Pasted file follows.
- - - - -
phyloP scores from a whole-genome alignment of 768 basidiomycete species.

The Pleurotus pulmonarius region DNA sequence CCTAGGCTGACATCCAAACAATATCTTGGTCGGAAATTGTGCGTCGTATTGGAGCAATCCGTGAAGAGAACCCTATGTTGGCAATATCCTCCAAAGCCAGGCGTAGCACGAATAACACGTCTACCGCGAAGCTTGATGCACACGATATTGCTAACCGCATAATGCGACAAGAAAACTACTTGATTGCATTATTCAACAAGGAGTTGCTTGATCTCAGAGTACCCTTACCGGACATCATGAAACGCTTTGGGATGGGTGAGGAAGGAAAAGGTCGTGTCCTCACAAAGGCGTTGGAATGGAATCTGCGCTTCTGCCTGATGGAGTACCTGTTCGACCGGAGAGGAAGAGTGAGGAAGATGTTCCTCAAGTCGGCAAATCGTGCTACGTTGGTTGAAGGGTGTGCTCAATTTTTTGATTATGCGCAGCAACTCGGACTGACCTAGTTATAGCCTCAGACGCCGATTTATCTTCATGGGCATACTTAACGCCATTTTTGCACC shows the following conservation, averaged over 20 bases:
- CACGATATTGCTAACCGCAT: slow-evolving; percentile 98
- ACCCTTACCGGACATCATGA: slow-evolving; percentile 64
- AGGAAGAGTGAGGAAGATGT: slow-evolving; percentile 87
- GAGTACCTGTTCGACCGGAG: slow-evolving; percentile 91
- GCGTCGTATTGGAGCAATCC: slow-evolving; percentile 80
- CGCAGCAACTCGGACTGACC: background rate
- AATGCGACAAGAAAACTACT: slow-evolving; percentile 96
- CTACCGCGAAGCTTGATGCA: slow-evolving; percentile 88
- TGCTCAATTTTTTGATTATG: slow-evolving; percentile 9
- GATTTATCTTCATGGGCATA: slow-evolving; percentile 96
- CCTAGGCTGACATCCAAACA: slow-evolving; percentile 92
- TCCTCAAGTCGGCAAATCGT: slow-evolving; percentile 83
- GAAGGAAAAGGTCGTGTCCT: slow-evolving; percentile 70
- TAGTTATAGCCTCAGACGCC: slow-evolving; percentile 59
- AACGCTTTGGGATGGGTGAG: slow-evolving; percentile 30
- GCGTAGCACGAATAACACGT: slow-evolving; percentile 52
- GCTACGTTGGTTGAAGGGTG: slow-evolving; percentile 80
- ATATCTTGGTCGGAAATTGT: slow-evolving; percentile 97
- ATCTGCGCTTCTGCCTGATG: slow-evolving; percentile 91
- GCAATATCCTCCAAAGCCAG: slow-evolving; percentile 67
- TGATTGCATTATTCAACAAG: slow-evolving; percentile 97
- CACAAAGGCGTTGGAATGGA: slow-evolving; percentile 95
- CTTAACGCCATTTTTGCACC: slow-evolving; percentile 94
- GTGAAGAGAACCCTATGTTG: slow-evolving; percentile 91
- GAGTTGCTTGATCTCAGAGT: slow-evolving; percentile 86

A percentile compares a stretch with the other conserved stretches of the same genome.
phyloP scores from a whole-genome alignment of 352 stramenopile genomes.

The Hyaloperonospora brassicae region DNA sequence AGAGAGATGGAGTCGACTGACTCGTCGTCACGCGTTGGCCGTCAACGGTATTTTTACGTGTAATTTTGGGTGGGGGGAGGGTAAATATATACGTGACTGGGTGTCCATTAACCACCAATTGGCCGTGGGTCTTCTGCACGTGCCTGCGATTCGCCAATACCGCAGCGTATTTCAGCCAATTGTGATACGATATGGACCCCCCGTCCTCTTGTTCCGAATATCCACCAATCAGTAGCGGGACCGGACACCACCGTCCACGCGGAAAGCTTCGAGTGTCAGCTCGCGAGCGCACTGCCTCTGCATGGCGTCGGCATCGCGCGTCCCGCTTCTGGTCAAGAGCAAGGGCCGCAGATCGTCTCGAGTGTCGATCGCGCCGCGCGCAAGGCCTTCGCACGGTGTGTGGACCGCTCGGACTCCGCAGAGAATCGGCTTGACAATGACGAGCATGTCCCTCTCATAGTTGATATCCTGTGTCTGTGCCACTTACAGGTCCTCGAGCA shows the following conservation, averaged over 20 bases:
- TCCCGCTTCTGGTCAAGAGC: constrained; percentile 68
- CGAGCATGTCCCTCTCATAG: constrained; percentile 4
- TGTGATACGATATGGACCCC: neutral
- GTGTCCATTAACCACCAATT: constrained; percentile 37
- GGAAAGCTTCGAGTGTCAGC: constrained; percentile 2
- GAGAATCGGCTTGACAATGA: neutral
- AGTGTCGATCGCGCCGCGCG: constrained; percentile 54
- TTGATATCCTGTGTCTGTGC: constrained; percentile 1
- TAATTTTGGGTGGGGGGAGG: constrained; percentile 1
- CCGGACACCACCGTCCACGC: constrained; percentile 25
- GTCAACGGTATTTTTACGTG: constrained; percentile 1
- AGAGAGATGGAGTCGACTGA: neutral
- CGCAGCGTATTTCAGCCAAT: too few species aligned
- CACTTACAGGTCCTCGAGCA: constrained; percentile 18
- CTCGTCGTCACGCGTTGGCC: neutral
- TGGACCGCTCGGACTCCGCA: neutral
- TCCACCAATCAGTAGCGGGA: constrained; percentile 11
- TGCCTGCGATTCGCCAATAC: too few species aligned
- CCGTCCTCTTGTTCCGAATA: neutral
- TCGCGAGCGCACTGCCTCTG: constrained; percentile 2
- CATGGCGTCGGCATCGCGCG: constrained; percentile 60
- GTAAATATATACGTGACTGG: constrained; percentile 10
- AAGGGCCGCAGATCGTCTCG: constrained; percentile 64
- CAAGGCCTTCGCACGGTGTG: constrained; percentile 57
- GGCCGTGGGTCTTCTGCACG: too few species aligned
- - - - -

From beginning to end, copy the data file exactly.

phyloP scores from a whole-genome alignment of 768 basidiomycete species.

The Pleurotus pulmonarius region DNA sequence CCTAGGCTGACATCCAAACAATATCTTGGTCGGAAATTGTGCGTCGTATTGGAGCAATCCGTGAAGAGAACCCTATGTTGGCAATATCCTCCAAAGCCAGGCGTAGCACGAATAACACGTCTACCGCGAAGCTTGATGCACACGATATTGCTAACCGCATAATGCGACAAGAAAACTACTTGATTGCATTATTCAACAAGGAGTTGCTTGATCTCAGAGTACCCTTACCGGACATCATGAAACGCTTTGGGATGGGTGAGGAAGGAAAAGGTCGTGTCCTCACAAAGGCGTTGGAATGGAATCTGCGCTTCTGCCTGATGGAGTACCTGTTCGACCGGAGAGGAAGAGTGAGGAAGATGTTCCTCAAGTCGGCAAATCGTGCTACGTTGGTTGAAGGGTGTGCTCAATTTTTTGATTATGCGCAGCAACTCGGACTGACCTAGTTATAGCCTCAGACGCCGATTTATCTTCATGGGCATACTTAACGCCATTTTTGCACC shows the following conservation, averaged over 20 bases:
- CACGATATTGCTAACCGCAT: slow-evolving; percentile 98
- ACCCTTACCGGACATCATGA: slow-evolving; percentile 64
- AGGAAGAGTGAGGAAGATGT: slow-evolving; percentile 87
- GAGTACCTGTTCGACCGGAG: slow-evolving; percentile 91
- GCGTCGTATTGGAGCAATCC: slow-evolving; percentile 80
- CGCAGCAACTCGGACTGACC: background rate
- AATGCGACAAGAAAACTACT: slow-evolving; percentile 96
- CTACCGCGAAGCTTGATGCA: slow-evolving; percentile 88
- TGCTCAATTTTTTGATTATG: slow-evolving; percentile 9
- GATTTATCTTCATGGGCATA: slow-evolving; percentile 96
- CCTAGGCTGACATCCAAACA: slow-evolving; percentile 92
- TCCTCAAGTCGGCAAATCGT: slow-evolving; percentile 83
- GAAGGAAAAGGTCGTGTCCT: slow-evolving; percentile 70
- TAGTTATAGCCTCAGACGCC: slow-evolving; percentile 59
- AACGCTTTGGGATGGGTGAG: slow-evolving; percentile 30
- GCGTAGCACGAATAACACGT: slow-evolving; percentile 52
- GCTACGTTGGTTGAAGGGTG: slow-evolving; percentile 80
- ATATCTTGGTCGGAAATTGT: slow-evolving; percentile 97
- ATCTGCGCTTCTGCCTGATG: slow-evolving; percentile 91
- GCAATATCCTCCAAAGCCAG: slow-evolving; percentile 67
- TGATTGCATTATTCAACAAG: slow-evolving; percentile 97
- CACAAAGGCGTTGGAATGGA: slow-evolving; percentile 95
- CTTAACGCCATTTTTGCACC: slow-evolving; percentile 94
- GTGAAGAGAACCCTATGTTG: slow-evolving; percentile 91
- GAGTTGCTTGATCTCAGAGT: slow-evolving; percentile 86

A percentile compares a stretch with the other conserved stretches of the same genome.
phyloP scores from a whole-genome alignment of 352 stramenopile genomes.

The Hyaloperonospora brassicae region DNA sequence AGAGAGATGGAGTCGACTGACTCGTCGTCACGCGTTGGCCGTCAACGGTATTTTTACGTGTAATTTTGGGTGGGGGGAGGGTAAATATATACGTGACTGGGTGTCCATTAACCACCAATTGGCCGTGGGTCTTCTGCACGTGCCTGCGATTCGCCAATACCGCAGCGTATTTCAGCCAATTGTGATACGATATGGACCCCCCGTCCTCTTGTTCCGAATATCCACCAATCAGTAGCGGGACCGGACACCACCGTCCACGCGGAAAGCTTCGAGTGTCAGCTCGCGAGCGCACTGCCTCTGCATGGCGTCGGCATCGCGCGTCCCGCTTCTGGTCAAGAGCAAGGGCCGCAGATCGTCTCGAGTGTCGATCGCGCCGCGCGCAAGGCCTTCGCACGGTGTGTGGACCGCTCGGACTCCGCAGAGAATCGGCTTGACAATGACGAGCATGTCCCTCTCATAGTTGATATCCTGTGTCTGTGCCACTTACAGGTCCTCGAGCA shows the following conservation, averaged over 20 bases:
- TCCCGCTTCTGGTCAAGAGC: constrained; percentile 68
- CGAGCATGTCCCTCTCATAG: constrained; percentile 4
- TGTGATACGATATGGACCCC: neutral
- GTGTCCATTAACCACCAATT: constrained; percentile 37
- GGAAAGCTTCGAGTGTCAGC: constrained; percentile 2
- GAGAATCGGCTTGACAATGA: neutral
- AGTGTCGATCGCGCCGCGCG: constrained; percentile 54
- TTGATATCCTGTGTCTGTGC: constrained; percentile 1
- TAATTTTGGGTGGGGGGAGG: constrained; percentile 1
- CCGGACACCACCGTCCACGC: constrained; percentile 25
- GTCAACGGTATTTTTACGTG: constrained; percentile 1
- AGAGAGATGGAGTCGACTGA: neutral
- CGCAGCGTATTTCAGCCAAT: too few species aligned
- CACTTACAGGTCCTCGAGCA: constrained; percentile 18
- CTCGTCGTCACGCGTTGGCC: neutral
- TGGACCGCTCGGACTCCGCA: neutral
- TCCACCAATCAGTAGCGGGA: constrained; percentile 11
- TGCCTGCGATTCGCCAATAC: too few species aligned
- CCGTCCTCTTGTTCCGAATA: neutral
- TCGCGAGCGCACTGCCTCTG: constrained; percentile 2
- CATGGCGTCGGCATCGCGCG: constrained; percentile 60
- GTAAATATATACGTGACTGG: constrained; percentile 10
- AAGGGCCGCAGATCGTCTCG: constrained; percentile 64
- CAAGGCCTTCGCACGGTGTG: constrained; percentile 57
- GGCCGTGGGTCTTCTGCACG: too few species aligned